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Identifying the factors which influence energy deficit in the adult intensive care unit

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Abstract:

Background: 

Critically ill patients frequently receive inadequate nutrition support due to under- or overestimation of nutritional needs (Reid, 2006), delays in initiating nutrition support and frequent interruptions to nutritional support (Heyland et al., 2003). The purpose of this research was to identify the significant factors which influence energy deficit in the adult intensive care unit (ICU). Methods: 

ICU patients with a length of stay of ≥3 days were studied for 30 days over two consecutive years at a large university teaching hospital. Fifty-six patients were studied with a total of 530 records of feeding days. The following information was collected: day feeding was initiated, age, length of stay, Acute Physiology & Chronic Health Evaluation score (APACHE II), fed within 24 h (yes/no) gender, speciality, type of ventilation (endotracheal tube (ETT), tracheostomy, non-invasive (NIV), self), feeding route, outcome (survived/died), diarrhoea, aspirate volume, dietitian observed nutritional status (at risk or not), sedation, estimated energy requirements and energy received. The statistical method used was mixed linear models for longitudinal data with energy deficit (energy received – energy requirements) as the dependent variable. Results: 

The model showed that factors which significantly affected energy deficit were: day feeding was initiated (P < 0.001), whether fed within 24 h (P < 0.001) and whether sedated (P < 0.001). Energy deficit was greatest during the first week but this reduced and became more stable thereafter. Furthermore, three combined effects were found:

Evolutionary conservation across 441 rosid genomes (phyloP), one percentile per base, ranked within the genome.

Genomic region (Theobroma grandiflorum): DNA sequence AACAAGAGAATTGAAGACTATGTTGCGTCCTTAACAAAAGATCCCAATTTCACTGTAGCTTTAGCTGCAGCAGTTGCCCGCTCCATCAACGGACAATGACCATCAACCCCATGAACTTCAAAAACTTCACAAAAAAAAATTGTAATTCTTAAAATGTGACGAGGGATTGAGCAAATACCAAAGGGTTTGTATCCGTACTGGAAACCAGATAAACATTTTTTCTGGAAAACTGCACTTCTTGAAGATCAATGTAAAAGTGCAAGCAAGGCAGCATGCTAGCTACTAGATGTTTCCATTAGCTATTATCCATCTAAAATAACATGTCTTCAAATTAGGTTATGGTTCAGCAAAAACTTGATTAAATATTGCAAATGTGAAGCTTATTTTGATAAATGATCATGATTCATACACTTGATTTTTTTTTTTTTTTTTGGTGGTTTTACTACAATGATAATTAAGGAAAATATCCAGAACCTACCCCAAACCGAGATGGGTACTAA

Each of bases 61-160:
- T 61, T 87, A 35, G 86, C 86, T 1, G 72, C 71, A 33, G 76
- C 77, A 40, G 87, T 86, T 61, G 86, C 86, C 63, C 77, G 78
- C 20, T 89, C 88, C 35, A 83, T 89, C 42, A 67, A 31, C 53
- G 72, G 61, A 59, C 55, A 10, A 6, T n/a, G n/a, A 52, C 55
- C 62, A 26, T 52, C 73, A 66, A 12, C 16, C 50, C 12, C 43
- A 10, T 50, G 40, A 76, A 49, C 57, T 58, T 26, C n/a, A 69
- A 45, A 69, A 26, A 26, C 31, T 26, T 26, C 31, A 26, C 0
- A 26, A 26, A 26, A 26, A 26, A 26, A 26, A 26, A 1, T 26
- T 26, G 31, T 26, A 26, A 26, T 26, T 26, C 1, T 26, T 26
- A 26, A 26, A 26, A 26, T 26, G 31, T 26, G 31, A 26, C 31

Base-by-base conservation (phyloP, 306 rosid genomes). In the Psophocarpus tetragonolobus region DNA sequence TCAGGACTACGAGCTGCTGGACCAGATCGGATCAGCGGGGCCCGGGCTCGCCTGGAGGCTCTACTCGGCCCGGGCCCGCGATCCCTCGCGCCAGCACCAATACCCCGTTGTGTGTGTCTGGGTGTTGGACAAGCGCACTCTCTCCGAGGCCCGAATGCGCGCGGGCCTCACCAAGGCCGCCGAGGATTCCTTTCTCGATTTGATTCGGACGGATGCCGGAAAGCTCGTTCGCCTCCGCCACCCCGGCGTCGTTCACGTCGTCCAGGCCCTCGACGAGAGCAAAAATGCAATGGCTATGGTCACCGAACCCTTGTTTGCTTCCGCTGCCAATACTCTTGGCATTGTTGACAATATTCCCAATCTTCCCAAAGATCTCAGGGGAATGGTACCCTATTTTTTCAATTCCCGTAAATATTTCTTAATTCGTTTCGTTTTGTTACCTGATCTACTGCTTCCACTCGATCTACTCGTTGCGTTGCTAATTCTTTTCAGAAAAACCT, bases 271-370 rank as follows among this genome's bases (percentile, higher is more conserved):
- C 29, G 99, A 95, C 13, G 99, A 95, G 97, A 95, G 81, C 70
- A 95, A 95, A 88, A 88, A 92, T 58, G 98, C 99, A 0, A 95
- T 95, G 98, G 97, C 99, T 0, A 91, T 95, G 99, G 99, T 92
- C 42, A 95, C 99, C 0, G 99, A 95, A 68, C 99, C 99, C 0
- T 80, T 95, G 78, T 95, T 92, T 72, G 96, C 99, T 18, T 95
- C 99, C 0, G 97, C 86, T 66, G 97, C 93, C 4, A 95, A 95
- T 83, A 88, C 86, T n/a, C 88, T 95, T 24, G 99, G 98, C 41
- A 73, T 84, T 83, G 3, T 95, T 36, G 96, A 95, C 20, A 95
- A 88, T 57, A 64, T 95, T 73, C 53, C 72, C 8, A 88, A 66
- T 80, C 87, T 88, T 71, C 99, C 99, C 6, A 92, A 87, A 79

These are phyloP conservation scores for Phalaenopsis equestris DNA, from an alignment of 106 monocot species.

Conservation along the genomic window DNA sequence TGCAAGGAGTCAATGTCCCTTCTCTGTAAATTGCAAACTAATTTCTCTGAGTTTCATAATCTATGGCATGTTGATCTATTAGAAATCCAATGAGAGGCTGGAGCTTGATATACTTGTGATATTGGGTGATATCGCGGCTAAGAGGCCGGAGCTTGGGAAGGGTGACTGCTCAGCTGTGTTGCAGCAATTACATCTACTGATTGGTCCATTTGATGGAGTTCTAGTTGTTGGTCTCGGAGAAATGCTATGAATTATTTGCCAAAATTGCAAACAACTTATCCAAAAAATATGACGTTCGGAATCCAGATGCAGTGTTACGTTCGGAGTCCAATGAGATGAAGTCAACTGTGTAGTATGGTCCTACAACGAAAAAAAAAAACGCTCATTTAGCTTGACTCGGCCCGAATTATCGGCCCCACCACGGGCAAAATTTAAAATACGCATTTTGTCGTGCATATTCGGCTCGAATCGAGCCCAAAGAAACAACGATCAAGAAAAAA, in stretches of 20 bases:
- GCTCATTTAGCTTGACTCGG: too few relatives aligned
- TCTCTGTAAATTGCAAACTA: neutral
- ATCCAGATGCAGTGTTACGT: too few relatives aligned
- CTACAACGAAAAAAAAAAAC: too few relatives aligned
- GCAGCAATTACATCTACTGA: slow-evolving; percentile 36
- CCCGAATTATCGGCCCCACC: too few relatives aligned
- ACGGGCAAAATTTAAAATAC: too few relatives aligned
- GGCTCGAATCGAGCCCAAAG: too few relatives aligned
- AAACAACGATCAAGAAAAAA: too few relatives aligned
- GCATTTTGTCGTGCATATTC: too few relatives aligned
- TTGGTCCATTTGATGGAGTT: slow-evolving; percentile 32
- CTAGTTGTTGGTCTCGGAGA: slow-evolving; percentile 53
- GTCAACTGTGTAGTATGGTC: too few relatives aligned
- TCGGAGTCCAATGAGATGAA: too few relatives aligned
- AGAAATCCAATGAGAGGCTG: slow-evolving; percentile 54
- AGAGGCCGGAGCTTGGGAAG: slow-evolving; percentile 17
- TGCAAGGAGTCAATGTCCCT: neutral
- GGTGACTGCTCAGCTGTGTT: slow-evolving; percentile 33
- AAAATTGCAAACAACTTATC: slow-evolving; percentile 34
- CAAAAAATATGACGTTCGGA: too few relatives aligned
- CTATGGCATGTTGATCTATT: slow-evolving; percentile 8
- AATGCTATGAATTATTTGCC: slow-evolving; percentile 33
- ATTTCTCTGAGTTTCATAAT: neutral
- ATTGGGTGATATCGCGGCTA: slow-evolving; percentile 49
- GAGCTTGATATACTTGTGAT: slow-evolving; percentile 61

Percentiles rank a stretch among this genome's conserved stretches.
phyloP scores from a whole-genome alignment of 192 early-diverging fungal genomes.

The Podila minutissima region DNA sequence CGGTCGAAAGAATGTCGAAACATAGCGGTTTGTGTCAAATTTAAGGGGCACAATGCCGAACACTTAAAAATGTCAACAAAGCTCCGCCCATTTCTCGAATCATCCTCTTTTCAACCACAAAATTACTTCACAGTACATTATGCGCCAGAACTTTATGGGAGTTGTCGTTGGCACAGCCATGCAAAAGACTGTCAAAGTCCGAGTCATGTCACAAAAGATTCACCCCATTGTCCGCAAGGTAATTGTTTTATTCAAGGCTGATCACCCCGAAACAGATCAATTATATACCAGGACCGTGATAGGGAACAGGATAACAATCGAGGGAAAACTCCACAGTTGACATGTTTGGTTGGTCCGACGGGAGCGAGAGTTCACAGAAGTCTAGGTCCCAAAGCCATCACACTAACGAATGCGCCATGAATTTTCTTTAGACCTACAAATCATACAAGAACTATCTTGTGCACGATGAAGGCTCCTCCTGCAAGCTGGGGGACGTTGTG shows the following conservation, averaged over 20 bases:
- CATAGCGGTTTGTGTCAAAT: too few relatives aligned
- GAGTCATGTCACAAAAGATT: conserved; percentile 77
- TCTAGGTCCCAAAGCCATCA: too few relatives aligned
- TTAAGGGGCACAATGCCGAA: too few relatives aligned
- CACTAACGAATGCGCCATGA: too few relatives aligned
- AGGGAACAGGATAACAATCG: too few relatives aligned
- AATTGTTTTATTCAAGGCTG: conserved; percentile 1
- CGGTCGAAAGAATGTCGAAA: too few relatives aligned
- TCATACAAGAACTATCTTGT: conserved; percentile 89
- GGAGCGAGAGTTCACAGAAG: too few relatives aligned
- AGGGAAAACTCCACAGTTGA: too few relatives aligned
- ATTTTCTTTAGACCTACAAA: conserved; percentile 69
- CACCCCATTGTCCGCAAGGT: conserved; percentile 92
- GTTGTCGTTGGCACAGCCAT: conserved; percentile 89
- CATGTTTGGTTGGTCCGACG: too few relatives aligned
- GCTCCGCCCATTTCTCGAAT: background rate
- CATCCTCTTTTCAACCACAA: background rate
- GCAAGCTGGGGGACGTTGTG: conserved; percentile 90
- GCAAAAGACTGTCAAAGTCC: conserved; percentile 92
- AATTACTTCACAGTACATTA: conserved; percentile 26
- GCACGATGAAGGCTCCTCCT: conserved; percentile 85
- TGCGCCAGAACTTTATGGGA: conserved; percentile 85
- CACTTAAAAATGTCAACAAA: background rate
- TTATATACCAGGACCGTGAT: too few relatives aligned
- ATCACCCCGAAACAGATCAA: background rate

Ventilation mode and aspirate volume (P < 0.007); in patients with larger aspirate volumes the type of ventilation really affected energy deficit, particularly with ETT.

Fed within 24 h and sedation (P < 0.017); Patients who were fed within 24 h had lower energy deficits and sedation had little effect on this. However, in the group who were not fed within 24 h, sedated patients had much greater deficits than non-sedated.

Fed within 24 h and ventilation mode (P < 0.001); Patients not fed within the first 24 h and ventilated with ETT or NIV had much higher energy deficits compared to other forms of ventilation. Discussion: 

The time on ICU prior to commencing feeding and whether fed in the first 24 h will obviously affect overall energy deficit. Sedation can affect gastric motility and the decision to feed, which could lead to the observed effect on energy deficit. These findings confirm those of previous studies (Heyland et al., 2003; Reid, 2006). In addition this study also showed that aspirate volume, type of ventilation and sedation were involved in combined effects. A plausible explanation for these findings is that sedated and ventilated patients are the sickest patients on ICU and their nutrition support is frequently interrupted by procedures, surgery and poor feed tolerance. Interestingly baseline APACHE II score, specialty, feeding route, presence of diarrhoea and nutritional status were not included in the final model which best predicted energy deficit, probably due to correlations with the included variables. Conclusions: 

Day when feeding was initiated, fed within 24 h and sedation have been identified as independent factors which predict energy deficit during ICU stay. More focus can therefore be given to the patients most at risk to try and ensure that adequate energy intakes are achieved. References 

Heyland, D.K., Schroter-Neppe, D., Drover, J.W., Jain, M., Keefe, L., Dhaliwal, R. & Day, A. (2003) Nutrition support in the critical care setting: current practice in Canadian ICU's – opportunities for improvement? J. Parenter. Enteral. Nutr. 27, 74–83.

Reid, C. (2006) Frequency of under- and overfeeding in mechanically ventilated ICU patients: causes and possible consequences. J. Hum. Nutr. Diet.19, 13–22.

Document Type: Research Article

DOI: http://dx.doi.org/10.1111/j.1365-277X.2008.00881_42.x

Affiliations: 1: Imperial College Healthcare NHS Trust, Department of Nutrition and Dietetics, Charing Cross Hospital, London, UK 2: Statistical Advisory Service, Imperial College, London, UK, Email: liesl.wandrag@imperial.nhs.uk

Publication date: August 1, 2008

bsc/jhnd/2008/00000021/00000004/art00052
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